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© picture-alliance, Sven Simon
German Trends and Innovations

March 20, 2008

Ray of Hope for the Environment

Would you like a light source that consumes significantly less electricity and lasts much longer than light bulbs, withstands vibration without damage and at the same time shines more brightly than almost all other kinds of lamp? What sounds like a futuristic dream received the 2007 German Future Prize from Federal President Horst Köhler at the end of last year: Osram’s new generation of highly efficient light-emitting diodes. Known as LEDs for short, these small light sources have been around for some time, but only now are they bright enough to replace conventional lamps. The heart of an LED is a small semiconductor chip that generates light when it receives an electric charge. The intensity of this light used to be very low. As a result, they were only used where brightness was not important – for example, for the indicator lights in electrical appliances or in telephone displays. The Osram engineers succeeded in dramatically increasing the amount of light produced by integrating a metal reflector in the chip and then combining several LEDs to form large blocks. With the aid of this thin-film technology, LEDs can now be used in television screens, street lamps and projectors as well as in headlights and nightsight equipment for cars. This will save tonnes of CO2 and lots of money: no other light source generates light of such intensity with so little electricity.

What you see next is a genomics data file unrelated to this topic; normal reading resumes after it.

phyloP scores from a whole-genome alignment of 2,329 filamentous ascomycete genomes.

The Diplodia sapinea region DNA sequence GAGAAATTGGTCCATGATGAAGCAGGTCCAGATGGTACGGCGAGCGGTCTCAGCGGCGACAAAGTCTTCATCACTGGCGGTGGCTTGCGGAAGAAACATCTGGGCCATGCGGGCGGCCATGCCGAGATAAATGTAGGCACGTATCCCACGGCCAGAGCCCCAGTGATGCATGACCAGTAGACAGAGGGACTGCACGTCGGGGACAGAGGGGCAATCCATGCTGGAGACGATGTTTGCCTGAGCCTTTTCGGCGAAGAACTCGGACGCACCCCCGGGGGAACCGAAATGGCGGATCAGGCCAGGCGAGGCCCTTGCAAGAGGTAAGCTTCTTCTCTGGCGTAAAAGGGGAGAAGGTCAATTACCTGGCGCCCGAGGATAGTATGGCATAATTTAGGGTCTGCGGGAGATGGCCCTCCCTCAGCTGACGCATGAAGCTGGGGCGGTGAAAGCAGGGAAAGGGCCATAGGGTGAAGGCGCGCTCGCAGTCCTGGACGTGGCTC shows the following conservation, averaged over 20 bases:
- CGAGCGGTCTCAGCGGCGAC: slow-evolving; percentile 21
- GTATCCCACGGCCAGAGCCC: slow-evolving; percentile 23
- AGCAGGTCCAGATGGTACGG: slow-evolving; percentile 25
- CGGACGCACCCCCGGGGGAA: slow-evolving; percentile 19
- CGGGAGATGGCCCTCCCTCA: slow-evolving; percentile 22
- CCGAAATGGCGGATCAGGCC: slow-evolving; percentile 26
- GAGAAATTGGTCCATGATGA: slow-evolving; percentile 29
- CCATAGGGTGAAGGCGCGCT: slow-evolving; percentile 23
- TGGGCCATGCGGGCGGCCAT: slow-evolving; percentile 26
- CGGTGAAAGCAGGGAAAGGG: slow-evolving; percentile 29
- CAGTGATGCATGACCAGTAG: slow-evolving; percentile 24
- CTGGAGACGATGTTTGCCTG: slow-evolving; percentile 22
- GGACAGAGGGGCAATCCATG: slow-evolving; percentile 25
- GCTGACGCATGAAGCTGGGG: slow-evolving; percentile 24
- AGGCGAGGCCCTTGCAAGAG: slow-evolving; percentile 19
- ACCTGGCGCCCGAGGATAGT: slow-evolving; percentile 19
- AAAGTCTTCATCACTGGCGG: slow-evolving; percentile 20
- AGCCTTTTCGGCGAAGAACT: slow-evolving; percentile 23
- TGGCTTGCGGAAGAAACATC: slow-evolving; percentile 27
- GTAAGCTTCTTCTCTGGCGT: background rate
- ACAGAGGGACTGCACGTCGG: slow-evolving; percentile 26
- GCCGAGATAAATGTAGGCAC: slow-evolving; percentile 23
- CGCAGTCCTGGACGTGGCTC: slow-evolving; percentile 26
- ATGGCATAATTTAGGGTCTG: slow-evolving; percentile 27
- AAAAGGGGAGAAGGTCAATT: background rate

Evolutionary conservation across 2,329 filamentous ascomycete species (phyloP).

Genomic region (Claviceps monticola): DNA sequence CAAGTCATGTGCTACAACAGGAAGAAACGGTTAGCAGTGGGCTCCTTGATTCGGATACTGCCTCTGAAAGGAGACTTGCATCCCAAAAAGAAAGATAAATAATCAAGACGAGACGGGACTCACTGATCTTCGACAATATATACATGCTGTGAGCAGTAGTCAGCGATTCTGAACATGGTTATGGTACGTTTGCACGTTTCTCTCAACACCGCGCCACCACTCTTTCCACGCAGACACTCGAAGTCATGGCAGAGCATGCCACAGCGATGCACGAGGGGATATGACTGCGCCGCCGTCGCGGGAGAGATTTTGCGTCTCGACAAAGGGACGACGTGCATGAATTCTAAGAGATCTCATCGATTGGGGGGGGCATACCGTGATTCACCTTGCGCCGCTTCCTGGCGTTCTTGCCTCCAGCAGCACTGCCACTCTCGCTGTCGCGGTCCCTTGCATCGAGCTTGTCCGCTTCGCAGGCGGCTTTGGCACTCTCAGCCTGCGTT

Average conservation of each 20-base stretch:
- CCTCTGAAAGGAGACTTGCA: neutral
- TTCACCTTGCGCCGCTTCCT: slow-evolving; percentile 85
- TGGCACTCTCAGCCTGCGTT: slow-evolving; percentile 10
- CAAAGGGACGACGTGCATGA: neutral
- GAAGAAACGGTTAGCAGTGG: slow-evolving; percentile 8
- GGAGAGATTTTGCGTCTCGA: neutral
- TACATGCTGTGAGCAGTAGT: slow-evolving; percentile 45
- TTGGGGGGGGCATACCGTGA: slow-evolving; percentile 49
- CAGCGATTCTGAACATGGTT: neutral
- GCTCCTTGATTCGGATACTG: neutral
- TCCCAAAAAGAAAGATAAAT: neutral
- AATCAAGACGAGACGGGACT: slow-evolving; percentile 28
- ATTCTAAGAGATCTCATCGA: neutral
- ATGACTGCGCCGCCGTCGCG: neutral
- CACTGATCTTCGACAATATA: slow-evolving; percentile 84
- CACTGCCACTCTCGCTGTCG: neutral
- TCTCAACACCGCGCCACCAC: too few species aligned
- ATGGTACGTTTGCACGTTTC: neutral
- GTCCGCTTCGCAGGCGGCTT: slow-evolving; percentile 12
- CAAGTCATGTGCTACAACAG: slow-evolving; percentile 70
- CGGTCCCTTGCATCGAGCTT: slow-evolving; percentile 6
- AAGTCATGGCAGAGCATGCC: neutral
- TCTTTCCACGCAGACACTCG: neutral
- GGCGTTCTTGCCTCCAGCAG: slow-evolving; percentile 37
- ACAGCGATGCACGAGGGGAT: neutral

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© Deutschland magazine/February/March 2008/Roland Knauer



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